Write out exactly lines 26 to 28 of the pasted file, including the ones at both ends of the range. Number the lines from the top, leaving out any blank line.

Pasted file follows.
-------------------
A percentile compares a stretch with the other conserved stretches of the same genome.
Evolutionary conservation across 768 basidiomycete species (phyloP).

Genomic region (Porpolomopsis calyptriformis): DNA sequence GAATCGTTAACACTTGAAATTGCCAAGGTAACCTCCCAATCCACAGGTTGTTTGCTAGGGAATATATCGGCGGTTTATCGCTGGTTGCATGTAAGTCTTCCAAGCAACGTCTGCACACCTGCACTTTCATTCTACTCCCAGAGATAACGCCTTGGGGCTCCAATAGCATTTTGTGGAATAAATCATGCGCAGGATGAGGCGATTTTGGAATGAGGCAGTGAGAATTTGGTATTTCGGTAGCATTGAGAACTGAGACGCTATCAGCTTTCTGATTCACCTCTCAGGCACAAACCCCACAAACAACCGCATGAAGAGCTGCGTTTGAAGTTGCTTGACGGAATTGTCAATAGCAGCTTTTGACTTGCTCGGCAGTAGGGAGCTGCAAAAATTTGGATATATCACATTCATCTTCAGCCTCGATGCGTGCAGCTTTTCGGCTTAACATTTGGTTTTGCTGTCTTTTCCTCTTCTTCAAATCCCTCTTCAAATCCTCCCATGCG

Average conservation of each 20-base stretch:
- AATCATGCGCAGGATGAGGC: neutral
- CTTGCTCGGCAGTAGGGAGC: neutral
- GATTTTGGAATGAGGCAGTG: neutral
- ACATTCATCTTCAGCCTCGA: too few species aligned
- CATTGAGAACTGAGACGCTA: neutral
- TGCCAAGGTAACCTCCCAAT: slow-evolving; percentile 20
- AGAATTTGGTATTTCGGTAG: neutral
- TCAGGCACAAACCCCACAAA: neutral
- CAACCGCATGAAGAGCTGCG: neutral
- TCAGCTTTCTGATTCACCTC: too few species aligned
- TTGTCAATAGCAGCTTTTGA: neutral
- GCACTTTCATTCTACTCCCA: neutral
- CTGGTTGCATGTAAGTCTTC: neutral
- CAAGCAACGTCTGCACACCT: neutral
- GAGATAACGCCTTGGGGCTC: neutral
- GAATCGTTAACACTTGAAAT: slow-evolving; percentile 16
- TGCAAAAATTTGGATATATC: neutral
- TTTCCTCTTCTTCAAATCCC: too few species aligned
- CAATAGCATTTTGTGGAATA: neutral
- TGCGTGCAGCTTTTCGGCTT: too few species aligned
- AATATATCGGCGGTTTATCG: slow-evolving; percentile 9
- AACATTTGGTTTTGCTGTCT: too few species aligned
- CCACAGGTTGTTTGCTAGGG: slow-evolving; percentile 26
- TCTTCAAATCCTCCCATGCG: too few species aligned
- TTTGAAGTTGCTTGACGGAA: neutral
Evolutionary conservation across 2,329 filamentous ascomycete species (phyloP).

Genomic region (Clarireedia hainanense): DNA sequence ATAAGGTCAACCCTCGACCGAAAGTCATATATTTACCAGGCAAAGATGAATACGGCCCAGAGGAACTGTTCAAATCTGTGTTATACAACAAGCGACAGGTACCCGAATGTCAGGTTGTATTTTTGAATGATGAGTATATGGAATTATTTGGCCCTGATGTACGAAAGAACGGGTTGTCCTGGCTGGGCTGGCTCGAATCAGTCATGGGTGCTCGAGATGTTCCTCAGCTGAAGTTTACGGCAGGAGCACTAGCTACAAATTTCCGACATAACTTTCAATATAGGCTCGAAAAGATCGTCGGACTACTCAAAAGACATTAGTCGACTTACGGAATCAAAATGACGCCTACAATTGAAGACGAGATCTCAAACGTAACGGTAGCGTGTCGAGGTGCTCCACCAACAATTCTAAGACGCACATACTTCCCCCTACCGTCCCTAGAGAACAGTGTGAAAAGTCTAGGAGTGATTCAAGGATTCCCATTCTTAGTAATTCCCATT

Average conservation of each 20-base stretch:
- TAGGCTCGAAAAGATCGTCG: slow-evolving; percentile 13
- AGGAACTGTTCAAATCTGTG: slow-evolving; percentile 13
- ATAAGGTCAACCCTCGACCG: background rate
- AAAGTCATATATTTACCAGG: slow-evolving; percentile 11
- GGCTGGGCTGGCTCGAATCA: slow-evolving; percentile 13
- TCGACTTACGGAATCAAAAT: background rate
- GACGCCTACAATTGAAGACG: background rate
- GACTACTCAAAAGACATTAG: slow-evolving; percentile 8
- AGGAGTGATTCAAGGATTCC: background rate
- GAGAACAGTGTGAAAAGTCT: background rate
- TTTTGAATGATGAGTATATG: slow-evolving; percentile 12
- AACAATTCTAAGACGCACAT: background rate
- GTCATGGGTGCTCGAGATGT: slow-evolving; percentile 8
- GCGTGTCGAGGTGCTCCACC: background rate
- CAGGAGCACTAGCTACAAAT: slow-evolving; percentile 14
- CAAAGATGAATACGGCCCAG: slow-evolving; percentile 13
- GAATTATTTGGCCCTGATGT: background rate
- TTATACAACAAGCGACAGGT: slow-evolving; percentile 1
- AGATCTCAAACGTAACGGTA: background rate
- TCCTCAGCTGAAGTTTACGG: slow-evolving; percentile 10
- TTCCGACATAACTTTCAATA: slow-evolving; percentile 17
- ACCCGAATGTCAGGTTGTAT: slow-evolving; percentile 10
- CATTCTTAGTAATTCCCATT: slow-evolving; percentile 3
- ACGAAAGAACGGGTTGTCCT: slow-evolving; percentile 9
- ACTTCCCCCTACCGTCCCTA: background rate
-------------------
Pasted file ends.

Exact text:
- AACATTTGGTTTTGCTGTCT: too few species aligned
- CCACAGGTTGTTTGCTAGGG: slow-evolving; percentile 26
- TCTTCAAATCCTCCCATGCG: too few species aligned